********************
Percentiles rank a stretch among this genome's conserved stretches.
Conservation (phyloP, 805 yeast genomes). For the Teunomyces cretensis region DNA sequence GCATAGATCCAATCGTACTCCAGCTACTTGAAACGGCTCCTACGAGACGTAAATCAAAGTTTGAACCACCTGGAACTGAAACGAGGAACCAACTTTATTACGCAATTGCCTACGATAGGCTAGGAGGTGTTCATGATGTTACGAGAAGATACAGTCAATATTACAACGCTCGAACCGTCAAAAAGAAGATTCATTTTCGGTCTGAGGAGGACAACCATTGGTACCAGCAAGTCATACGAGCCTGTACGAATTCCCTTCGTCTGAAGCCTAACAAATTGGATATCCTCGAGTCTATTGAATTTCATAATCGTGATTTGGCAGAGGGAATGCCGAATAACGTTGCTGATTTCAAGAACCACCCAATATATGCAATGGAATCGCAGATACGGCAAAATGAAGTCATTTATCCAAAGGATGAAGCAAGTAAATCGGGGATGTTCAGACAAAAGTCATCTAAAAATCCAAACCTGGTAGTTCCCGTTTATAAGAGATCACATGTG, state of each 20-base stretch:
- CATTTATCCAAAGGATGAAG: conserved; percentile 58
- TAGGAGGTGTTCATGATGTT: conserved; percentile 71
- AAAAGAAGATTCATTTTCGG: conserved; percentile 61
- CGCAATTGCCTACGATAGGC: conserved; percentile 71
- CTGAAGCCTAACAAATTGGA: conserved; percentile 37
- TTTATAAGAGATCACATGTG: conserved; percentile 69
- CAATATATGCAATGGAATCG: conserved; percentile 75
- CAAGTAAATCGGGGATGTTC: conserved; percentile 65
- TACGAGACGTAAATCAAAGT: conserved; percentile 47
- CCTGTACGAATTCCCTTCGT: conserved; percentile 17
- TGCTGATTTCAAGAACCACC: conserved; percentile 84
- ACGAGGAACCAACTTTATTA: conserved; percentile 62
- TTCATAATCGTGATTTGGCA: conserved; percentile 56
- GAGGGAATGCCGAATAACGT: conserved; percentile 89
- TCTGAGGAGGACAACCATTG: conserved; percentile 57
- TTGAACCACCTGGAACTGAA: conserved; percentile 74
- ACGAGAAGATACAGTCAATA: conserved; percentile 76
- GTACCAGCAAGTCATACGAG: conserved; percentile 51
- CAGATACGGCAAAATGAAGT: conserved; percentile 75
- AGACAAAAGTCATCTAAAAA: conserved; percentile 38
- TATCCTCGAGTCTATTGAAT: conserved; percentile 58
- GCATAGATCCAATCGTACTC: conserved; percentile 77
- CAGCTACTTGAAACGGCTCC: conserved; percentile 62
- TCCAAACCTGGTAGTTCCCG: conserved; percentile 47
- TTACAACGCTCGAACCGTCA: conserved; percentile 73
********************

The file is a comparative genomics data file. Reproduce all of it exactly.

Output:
Percentiles rank a stretch among this genome's conserved stretches.
Conservation (phyloP, 805 yeast genomes). For the Teunomyces cretensis region DNA sequence GCATAGATCCAATCGTACTCCAGCTACTTGAAACGGCTCCTACGAGACGTAAATCAAAGTTTGAACCACCTGGAACTGAAACGAGGAACCAACTTTATTACGCAATTGCCTACGATAGGCTAGGAGGTGTTCATGATGTTACGAGAAGATACAGTCAATATTACAACGCTCGAACCGTCAAAAAGAAGATTCATTTTCGGTCTGAGGAGGACAACCATTGGTACCAGCAAGTCATACGAGCCTGTACGAATTCCCTTCGTCTGAAGCCTAACAAATTGGATATCCTCGAGTCTATTGAATTTCATAATCGTGATTTGGCAGAGGGAATGCCGAATAACGTTGCTGATTTCAAGAACCACCCAATATATGCAATGGAATCGCAGATACGGCAAAATGAAGTCATTTATCCAAAGGATGAAGCAAGTAAATCGGGGATGTTCAGACAAAAGTCATCTAAAAATCCAAACCTGGTAGTTCCCGTTTATAAGAGATCACATGTG, state of each 20-base stretch:
- CATTTATCCAAAGGATGAAG: conserved; percentile 58
- TAGGAGGTGTTCATGATGTT: conserved; percentile 71
- AAAAGAAGATTCATTTTCGG: conserved; percentile 61
- CGCAATTGCCTACGATAGGC: conserved; percentile 71
- CTGAAGCCTAACAAATTGGA: conserved; percentile 37
- TTTATAAGAGATCACATGTG: conserved; percentile 69
- CAATATATGCAATGGAATCG: conserved; percentile 75
- CAAGTAAATCGGGGATGTTC: conserved; percentile 65
- TACGAGACGTAAATCAAAGT: conserved; percentile 47
- CCTGTACGAATTCCCTTCGT: conserved; percentile 17
- TGCTGATTTCAAGAACCACC: conserved; percentile 84
- ACGAGGAACCAACTTTATTA: conserved; percentile 62
- TTCATAATCGTGATTTGGCA: conserved; percentile 56
- GAGGGAATGCCGAATAACGT: conserved; percentile 89
- TCTGAGGAGGACAACCATTG: conserved; percentile 57
- TTGAACCACCTGGAACTGAA: conserved; percentile 74
- ACGAGAAGATACAGTCAATA: conserved; percentile 76
- GTACCAGCAAGTCATACGAG: conserved; percentile 51
- CAGATACGGCAAAATGAAGT: conserved; percentile 75
- AGACAAAAGTCATCTAAAAA: conserved; percentile 38
- TATCCTCGAGTCTATTGAAT: conserved; percentile 58
- GCATAGATCCAATCGTACTC: conserved; percentile 77
- CAGCTACTTGAAACGGCTCC: conserved; percentile 62
- TCCAAACCTGGTAGTTCCCG: conserved; percentile 47
- TTACAACGCTCGAACCGTCA: conserved; percentile 73